Coming in at 197cm in height and 83kg in weight I found Rev'it's designed in the Netherlands, European-cut fit me very well. Some more muscled or more portly riders might find the fit a tad constraining, especially those with really broad shoulders, but it fit me to a tee. The beefy CE approved armour did not negatively impact the overall comfort of the suit, in fact I think some of the pads could be a bit larger, especially on the knees and elbows. Seven pockets on the outside of the jacket, plus one on the inside and two more in the pants might be a bit overkill, but it does add to the overall functionality. I seemed to spend a lot of time looking through the pockets trying to find my keys. The two waterproof pockets on the front of the jacket did a great job of keeping my important stuff dry as could be.
Although we rarely rode at night, I felt Rev'it could have done a better job of making the jacket more visible in low light conditions. Sure, I chose the grey and black colour scheme over the bright orange version that was also on offer, however some more reflective material would be appreciated. There are prominent strips on the forearms and on the side of the legs, however the only shiny stuff on the back in is a wide reflective strip across the waist. This may not be a problem riding around town, however on a long overland trip most riders, myself included carry a duffle bag on the rear rack or have a top box on the back, and this completely obscures the reflective material. Relocating the reflective strip across the shoulders would go along way in making the jacket more visible in the dark without having to resort to a hi-viz hue.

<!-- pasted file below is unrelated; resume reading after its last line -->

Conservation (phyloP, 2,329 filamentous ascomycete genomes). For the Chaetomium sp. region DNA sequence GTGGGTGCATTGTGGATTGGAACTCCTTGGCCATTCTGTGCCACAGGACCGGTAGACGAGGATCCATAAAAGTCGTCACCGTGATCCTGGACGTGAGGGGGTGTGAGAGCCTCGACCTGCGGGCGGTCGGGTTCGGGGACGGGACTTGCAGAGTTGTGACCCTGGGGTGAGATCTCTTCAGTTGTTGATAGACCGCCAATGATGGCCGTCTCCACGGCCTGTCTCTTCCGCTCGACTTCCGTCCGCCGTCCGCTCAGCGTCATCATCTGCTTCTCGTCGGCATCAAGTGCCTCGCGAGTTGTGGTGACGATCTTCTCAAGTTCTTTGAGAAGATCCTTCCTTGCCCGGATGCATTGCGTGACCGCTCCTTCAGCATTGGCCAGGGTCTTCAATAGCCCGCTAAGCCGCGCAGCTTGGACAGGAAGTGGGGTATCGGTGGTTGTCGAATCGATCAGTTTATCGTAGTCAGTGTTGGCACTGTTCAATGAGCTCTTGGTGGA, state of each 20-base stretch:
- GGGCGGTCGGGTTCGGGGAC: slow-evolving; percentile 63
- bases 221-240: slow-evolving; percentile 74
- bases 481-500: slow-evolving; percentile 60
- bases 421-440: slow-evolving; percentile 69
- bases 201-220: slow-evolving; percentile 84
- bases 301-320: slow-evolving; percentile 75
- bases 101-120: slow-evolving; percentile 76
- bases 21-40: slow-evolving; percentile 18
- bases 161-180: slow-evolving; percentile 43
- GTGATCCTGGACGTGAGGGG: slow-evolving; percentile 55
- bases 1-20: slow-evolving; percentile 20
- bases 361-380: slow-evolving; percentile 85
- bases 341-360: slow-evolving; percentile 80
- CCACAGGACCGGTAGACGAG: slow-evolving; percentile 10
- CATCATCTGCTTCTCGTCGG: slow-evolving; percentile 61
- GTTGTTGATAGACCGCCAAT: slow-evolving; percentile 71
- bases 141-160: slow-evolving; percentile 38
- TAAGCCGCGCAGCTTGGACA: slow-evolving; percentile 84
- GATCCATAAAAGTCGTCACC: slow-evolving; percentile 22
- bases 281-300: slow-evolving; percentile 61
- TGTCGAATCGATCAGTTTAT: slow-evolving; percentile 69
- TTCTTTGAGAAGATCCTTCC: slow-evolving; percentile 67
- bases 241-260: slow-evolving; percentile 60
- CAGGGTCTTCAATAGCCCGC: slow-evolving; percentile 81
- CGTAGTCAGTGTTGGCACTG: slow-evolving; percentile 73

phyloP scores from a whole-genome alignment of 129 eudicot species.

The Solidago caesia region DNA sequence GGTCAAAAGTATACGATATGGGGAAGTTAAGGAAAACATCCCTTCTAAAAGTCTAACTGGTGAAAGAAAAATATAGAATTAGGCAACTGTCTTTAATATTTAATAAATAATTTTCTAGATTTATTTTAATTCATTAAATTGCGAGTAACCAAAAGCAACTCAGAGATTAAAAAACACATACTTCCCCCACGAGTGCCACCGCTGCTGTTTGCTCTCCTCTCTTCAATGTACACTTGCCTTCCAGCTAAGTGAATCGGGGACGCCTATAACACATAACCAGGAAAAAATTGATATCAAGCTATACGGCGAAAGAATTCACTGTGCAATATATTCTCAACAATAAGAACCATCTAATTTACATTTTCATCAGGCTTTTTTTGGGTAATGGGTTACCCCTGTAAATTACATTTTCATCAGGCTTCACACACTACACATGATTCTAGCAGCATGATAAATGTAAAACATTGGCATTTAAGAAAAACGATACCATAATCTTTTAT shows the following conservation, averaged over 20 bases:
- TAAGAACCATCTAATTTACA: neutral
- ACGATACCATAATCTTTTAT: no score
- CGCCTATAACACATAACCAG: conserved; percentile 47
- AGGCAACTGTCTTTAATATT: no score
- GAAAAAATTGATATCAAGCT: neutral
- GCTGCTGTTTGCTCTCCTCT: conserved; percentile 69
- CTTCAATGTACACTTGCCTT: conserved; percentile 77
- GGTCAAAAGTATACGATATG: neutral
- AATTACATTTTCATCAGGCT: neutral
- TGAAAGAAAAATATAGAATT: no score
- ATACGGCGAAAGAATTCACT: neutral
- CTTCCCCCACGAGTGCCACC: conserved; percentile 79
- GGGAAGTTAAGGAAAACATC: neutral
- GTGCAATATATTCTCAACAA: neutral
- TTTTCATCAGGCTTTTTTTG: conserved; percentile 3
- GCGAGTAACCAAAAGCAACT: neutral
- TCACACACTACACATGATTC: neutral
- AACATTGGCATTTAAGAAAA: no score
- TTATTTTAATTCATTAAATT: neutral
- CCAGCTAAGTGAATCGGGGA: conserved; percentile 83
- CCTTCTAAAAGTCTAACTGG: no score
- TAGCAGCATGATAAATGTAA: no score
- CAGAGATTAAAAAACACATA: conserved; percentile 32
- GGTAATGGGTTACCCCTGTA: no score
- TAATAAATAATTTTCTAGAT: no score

I've owned the Cayenne Pro suit for a number of years now and covered well over 50,000km in all types of weather and all kinds of roads and non-roads, in North, Central and South America. I've also used it as a pillow, as a beach blanket and as a work surface and it keeps on going. It has held up surprisingly well. Some of the 'Super Fabric” is peeling away on the pants, the waterproof lining has worn out on one of the pockets (fixed with duct tape), a couple of the zipper pull tabs extensions on the YYK zippers have come off (replaced with zip ties) and there is a slight tear on one of the pockets where I caught it on something. Otherwise the jacket and pants are in great shape and have a few more good years ahead of them. The jacket and pants even clean up well, I've washed them a number of times as the light grey colour does seem to attract a lot of dirt. All in all I'd rate it as the best piece of kit I own, I would not have changed it for anything.
Sidi Discovery Boots